These days, I can’t eat yam pottage even if they pay me to eat it, but I loved the meal as a child. Apparently, I’m not the only one who liked eating certain meals as a child but ended up disliking them as an adult. We’re many, so here’s what some of us have to say.
“I almost died from stealing meat”
— Isaiah, 26
I hated the fact that my father used to get three pieces of meat while the children got only one. One day during the summer holiday, my mum cooked soup for dinner. After she had served everyone, she went outside to pack the clothes from the line. I stood up from the dining table and told my dad I was going to get water. The truth is, I was going to steal extra meat from the pot. What I didn’t know was that the soup was still very hot. At 10 years old, it was a struggle to reach into the pot and so it fell on me —a full hot pot of ogbono soup fell on top of my body. My mother beat the hell out of me for wasting the food she just cooked. The incident scarred me so much, so I’ve not eaten meat since then.
“I can never drink tea again”
— Tife, 23
I used to like tea as a child. Now tea, coffee, hot chocolate and all their cousins disgust me. I now hate tea because I once left my cup of tea under the fan and it formed this really thick upper layer which was gross. I’ve not had tea in like ten years and I don’t intend to, ever again.
“The way my brother ate peanut butter disgusted me”
— Oretha, 25
I used to like peanut butter a lot when I was younger. I started hating it at 13 because I couldn’t stand the way my brother used to eat it. Every opportunity he got, he was eating peanut butter. He had it with bread, crackers, popcorn etc. It was too much abeg. He made eating peanut butter disgusting. How do you eat peanut butter and garri? Is that normal human being behaviour?
“I think I overdid it with chocolate”
— Ifoghale, 22
My dad came home from this long trip to Europe with a lot of chocolate. For months, I was eating chocolates that never seemed to end. I think I overdid it. Now I see chocolate and I’m like, “Meh. Not interested.”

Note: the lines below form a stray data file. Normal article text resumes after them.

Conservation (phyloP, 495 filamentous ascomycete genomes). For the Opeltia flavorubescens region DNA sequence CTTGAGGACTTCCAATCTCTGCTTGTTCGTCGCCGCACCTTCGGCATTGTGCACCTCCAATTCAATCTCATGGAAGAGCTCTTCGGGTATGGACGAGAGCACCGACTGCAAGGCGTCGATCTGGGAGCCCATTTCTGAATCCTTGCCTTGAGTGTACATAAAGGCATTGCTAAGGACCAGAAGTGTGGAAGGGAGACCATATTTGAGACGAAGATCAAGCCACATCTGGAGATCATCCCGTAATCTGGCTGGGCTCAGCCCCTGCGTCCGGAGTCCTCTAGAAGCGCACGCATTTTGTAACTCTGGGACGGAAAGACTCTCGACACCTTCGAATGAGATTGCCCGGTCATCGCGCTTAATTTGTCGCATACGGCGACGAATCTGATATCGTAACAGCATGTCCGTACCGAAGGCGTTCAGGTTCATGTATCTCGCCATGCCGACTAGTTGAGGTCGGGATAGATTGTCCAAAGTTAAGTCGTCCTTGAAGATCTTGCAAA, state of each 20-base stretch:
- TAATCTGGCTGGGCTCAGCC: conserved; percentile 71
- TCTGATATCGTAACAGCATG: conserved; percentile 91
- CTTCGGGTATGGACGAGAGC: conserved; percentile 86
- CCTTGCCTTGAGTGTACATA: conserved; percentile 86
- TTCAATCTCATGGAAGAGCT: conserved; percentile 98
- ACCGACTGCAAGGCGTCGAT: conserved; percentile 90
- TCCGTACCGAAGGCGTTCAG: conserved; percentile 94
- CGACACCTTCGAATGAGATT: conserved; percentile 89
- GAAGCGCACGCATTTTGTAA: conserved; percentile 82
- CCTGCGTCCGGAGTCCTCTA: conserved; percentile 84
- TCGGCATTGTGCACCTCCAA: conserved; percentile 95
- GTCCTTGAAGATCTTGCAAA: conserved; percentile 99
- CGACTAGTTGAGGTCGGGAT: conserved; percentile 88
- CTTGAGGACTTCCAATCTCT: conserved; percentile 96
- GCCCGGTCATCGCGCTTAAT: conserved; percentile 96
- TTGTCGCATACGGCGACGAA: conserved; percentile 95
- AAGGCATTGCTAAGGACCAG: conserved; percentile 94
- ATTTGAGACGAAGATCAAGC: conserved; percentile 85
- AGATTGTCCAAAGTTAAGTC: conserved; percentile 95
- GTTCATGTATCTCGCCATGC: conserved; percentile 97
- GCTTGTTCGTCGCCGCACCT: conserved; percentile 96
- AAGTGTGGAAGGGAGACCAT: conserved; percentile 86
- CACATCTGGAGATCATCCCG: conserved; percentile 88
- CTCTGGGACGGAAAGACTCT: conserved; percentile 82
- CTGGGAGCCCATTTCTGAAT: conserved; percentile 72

“I prefer my garri without sugar now”
— Asa’ah, 32
I used to like garri with sugar as a child. Now if there’s sugar in garri, I won’t touch it with a 10-feet pole. Sugar in garri just doesn’t sit well with my stomach and taste buds anymore, and I don’t know why.
“Picking fish bones pisses me off”
— Pharoah, 28
As a child, you could use boiled fish to kidnap me. Now, anywhere I see it, I run away. The reason I no longer like it may be petty, but fish has so many tiny bones and having to pick them off pisses me off. I cannot suffer to make money and still suffer to eat my food just because I’m picking bones out. I already pick out the onions in food, I can’t give myself more work with fish.
“Coconut makes me sick”-
— Dammy, 25
I hate everything made with coconut, except coconut rice, for some reason. One day in secondary school, I ate so much coconut candy I got nauseous. Since then, I cancelled coconut for life.
“I ate pounded yam throughout my first year in Uni”
— Mobolaji, 24
Not that I liked pounded yam growing up, but it was something I could eat. Going to uni in Èkìtì changed everything. I ate it every other day in my first year, and by my second year, I stopped eating it entirely.
“Beans almost made me take a shit in my pants”
— Francis, 27
I liked eating beans until the day I was almost disgraced in school. They served beans during lunch and, I don’t know how they cooked it but it gave me the worst running stomach. It happened during extra-curricular while I was playing football. It hit me quick, the poo almost dropped in my boxers while I was running. That was the last time I went anywhere near beans.
“My mother used Jollof rice to apologise after beating me”
— Mary*, 30
I hate jollof rice now because as a child, my mother would beat me when I misbehaved, and then use Jollof rice to apologise. She’d call me downstairs and put a plate of jollof rice and meat in front of me and walk away. That was her apology. Sometimes she cooked the food, sometimes she bought it. Jollof rice gives me PTSD.